There are 21 Latin American countries spread across South America, Central America, North America (Mexico), and the Caribbean, accounting for over 665 million people, or about 8% of the world’s population. As you can imagine, this equates to numerous different styles of cuisine.

Even so, it’s not unusual for Americans to lump all the food from these varied regions into one category. Common misconceptions concerning Latin American food derive, in part, from limited knowledge and exposure. What can you do to dispel these myths and introduce consumers to the panoply of Latin American cuisine?


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All Latin American Food Is Mexican

In America, Latin American food has become synonymous with Mexican cuisine, but this is only a small part of the varied spectrum of dishes from this vast region. Tacos, burritos, and enchiladas from our neighbors to the south have all become staples of the U.S. dining landscape, but they’re far from the only foods to come out of Latin America.

If you’ve heard of dishes like Bolivian sopa de maní, Venezuelan arepas, Argentinian choripán, Brazilian moqueca, El Salvadoran pupusas, or Puerto Rican bacalaítos, which are popular in their countries of origin, you’re ahead of most Americans. 

Introducing the U.S. market to new foods isn’t always easy, but the push to try novel and exotic foods during the pandemic opened the door. Restaurants and food manufacturers can take advantage of the opportunity by incorporating an array of Latin American flavors.


It’s Too Spicy

The average American palate isn’t exactly designed to favor the spicy stuff. That said, spicy foods and beverages have been trending in the U.S. over the past few years, partly due to the pandemic. The development may also be linked to the popularity of TikTok spicy food challenges or YouTube programming like Hot Ones.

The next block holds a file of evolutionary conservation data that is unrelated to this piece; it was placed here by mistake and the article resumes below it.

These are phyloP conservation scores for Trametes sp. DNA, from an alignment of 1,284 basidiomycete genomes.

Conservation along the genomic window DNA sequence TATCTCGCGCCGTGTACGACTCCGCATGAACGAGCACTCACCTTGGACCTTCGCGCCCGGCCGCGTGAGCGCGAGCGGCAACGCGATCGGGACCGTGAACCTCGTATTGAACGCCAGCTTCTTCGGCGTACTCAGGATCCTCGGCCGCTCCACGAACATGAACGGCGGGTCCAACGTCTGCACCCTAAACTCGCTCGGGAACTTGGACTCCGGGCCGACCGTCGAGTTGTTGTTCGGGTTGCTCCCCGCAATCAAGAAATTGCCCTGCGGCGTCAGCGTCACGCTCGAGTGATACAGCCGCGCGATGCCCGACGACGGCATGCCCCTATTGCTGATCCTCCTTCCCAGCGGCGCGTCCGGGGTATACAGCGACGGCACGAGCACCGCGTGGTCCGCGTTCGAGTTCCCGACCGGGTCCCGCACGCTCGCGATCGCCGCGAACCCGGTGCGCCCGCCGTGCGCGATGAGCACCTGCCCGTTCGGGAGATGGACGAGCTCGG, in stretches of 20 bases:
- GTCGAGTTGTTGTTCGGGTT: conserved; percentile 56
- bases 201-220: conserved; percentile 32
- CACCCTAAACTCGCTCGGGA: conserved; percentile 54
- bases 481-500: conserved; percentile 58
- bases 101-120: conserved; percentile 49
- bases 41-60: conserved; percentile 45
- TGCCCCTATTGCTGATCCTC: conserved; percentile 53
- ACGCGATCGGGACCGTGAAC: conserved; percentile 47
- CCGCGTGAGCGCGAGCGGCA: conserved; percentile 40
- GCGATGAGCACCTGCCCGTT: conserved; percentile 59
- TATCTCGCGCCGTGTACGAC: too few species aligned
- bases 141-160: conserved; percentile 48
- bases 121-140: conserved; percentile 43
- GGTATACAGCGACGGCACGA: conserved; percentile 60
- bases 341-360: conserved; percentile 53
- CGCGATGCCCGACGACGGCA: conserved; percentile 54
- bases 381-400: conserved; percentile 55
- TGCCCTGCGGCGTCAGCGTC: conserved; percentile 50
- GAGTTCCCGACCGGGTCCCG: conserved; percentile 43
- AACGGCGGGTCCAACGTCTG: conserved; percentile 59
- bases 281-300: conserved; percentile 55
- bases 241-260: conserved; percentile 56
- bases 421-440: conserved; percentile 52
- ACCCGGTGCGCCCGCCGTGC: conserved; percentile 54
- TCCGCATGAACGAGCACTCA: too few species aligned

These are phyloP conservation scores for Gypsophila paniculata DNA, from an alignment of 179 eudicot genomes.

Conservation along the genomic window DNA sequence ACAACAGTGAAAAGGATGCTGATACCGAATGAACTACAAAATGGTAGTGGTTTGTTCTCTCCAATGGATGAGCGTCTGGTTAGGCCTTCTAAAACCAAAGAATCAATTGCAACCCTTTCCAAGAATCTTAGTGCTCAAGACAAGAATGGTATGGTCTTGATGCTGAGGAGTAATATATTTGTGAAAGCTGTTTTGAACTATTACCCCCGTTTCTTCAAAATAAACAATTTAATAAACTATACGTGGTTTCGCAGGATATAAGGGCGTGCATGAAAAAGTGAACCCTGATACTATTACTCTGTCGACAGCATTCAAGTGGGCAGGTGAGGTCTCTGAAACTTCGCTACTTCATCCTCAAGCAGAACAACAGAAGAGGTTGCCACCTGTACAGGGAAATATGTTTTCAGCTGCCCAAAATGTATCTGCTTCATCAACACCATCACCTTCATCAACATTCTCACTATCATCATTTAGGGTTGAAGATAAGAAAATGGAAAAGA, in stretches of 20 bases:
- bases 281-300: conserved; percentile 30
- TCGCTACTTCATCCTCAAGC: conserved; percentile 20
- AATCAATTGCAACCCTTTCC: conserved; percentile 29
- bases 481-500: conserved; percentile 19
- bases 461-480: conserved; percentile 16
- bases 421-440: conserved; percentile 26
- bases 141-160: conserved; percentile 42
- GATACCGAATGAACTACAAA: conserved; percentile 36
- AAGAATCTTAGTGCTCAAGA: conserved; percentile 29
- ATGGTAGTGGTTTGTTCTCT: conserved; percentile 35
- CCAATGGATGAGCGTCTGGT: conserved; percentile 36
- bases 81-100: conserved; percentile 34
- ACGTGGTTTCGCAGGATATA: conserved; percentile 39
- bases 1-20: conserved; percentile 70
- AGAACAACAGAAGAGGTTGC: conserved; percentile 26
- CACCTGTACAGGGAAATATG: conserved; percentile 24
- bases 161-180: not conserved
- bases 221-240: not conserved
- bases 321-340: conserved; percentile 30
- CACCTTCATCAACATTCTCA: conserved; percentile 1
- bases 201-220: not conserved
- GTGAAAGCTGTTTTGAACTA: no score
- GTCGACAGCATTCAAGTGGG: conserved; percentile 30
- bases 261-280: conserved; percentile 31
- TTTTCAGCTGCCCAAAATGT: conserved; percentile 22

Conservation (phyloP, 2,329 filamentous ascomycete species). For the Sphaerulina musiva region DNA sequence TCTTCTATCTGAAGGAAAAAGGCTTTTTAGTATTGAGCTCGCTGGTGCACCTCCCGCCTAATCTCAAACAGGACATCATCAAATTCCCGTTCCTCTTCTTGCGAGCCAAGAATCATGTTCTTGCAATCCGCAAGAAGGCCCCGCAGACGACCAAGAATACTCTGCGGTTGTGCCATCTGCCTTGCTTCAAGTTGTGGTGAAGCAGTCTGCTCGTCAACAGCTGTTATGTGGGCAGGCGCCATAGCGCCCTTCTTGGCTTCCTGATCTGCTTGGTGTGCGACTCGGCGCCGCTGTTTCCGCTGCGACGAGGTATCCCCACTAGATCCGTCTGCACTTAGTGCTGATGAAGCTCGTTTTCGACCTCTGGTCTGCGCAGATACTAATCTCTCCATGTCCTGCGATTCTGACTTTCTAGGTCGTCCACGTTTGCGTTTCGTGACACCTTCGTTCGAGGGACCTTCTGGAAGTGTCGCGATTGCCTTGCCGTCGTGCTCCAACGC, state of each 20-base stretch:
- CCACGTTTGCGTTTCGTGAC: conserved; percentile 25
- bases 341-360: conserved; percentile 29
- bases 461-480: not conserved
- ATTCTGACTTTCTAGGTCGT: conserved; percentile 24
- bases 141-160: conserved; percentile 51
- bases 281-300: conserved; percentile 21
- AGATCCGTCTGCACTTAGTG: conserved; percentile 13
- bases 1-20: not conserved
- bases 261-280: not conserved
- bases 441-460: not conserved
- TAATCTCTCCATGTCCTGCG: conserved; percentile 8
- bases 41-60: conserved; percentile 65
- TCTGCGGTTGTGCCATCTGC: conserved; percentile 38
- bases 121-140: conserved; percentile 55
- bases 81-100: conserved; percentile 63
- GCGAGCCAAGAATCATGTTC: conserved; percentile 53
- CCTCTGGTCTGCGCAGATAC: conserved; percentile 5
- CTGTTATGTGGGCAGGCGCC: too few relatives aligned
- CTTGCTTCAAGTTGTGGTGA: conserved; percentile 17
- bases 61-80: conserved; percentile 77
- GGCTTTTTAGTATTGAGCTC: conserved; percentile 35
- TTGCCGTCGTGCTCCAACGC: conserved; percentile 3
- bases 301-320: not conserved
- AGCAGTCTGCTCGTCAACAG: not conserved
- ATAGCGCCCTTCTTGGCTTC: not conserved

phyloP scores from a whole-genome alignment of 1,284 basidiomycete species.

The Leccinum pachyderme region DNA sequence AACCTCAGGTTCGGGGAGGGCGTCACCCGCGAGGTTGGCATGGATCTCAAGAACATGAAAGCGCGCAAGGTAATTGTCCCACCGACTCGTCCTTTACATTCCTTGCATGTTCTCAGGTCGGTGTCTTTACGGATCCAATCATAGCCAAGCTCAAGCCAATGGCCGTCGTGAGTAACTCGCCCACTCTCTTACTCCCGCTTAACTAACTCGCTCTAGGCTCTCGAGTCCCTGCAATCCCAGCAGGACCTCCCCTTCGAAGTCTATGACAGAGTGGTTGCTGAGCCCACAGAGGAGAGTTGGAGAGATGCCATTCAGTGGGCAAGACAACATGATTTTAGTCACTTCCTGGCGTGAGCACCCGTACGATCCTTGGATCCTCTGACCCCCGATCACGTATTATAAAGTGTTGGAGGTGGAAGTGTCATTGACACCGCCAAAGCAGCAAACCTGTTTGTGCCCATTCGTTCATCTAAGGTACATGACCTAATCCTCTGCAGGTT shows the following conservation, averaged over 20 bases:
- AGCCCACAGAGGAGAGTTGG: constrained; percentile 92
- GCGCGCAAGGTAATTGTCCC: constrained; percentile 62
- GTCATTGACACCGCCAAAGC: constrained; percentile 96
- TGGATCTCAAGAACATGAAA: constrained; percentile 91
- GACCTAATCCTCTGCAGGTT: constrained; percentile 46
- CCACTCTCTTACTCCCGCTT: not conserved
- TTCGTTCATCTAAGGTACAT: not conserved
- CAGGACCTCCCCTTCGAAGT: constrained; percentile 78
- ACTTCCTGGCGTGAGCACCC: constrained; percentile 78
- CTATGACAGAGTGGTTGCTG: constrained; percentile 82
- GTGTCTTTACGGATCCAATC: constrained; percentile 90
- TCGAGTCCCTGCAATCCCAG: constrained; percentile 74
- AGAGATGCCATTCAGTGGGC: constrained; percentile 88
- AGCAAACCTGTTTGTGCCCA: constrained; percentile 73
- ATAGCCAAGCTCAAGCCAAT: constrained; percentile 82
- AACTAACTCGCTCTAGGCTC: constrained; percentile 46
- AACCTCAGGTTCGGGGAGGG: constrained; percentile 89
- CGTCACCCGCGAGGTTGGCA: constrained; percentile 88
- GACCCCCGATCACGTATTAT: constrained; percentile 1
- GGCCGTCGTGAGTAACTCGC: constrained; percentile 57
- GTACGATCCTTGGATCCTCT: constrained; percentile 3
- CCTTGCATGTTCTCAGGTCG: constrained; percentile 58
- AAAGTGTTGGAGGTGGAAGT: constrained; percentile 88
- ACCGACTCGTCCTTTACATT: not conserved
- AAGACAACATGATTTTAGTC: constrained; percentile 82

Of course, not all Latin American food features high heat. Chilies and other types of peppers are a common inclusion in many Latin American cuisines, but so are ingredients like cilantro, thyme, oregano, cumin, anise, cinnamon, cocoa, vanilla, and even low-heat options like sweet ají dulce peppers or mildly peppery achiote.


It’s Not Latin American Without Salsa

This is simply untrue. Salsas are common in many Latin American countries, but they aren’t the only sauce, and the red, tomato-based salsa most Americans think of when they hear the word may not even be the most popular.

In Mexico, for example, consumers tend to prefer salsa verde cruda, a green version made with tomatillos — and let’s not forget the incredible array of mole recipes. Other sauces gaining notice and popularity stateside include Argentinian chimichurri, Costa Rican Lizano, Cuban mojo de ajo, and Peruvian huancaína.


Related: Exploring Multicultural Consumption


Latin American Food Isn’t Healthy

There is a common misconception that all Latin American food is fried and greasy, but this is far from true. Plenty of unique dishes and even cuisines rely heavily on vegetarian ingredients.

Peruvian food, for example, includes popular meat and seafood dishes like lomo saltado and ceviche. However, the country is also famed for its vast variety of potatoes, which are said to number in the thousands and serve as the star of dishes like causa and escribano arequipeño.

Head to the Yucatán region of Mexico for options like papadzules and sopa de lima. While meat is certainly a large part of many Latin American cuisines, it can be added in healthful ways, with a variety of fresh produce, rather than being fried with cheese.


Expand Your Latin American Options

Misconceptions about Latin American food might keep some Americans from trying international cuisines. When restaurants offer a variety of food from different Latin American countries, complete with versatile spices, sauces, and healthy options, diners are sure to be delighted.


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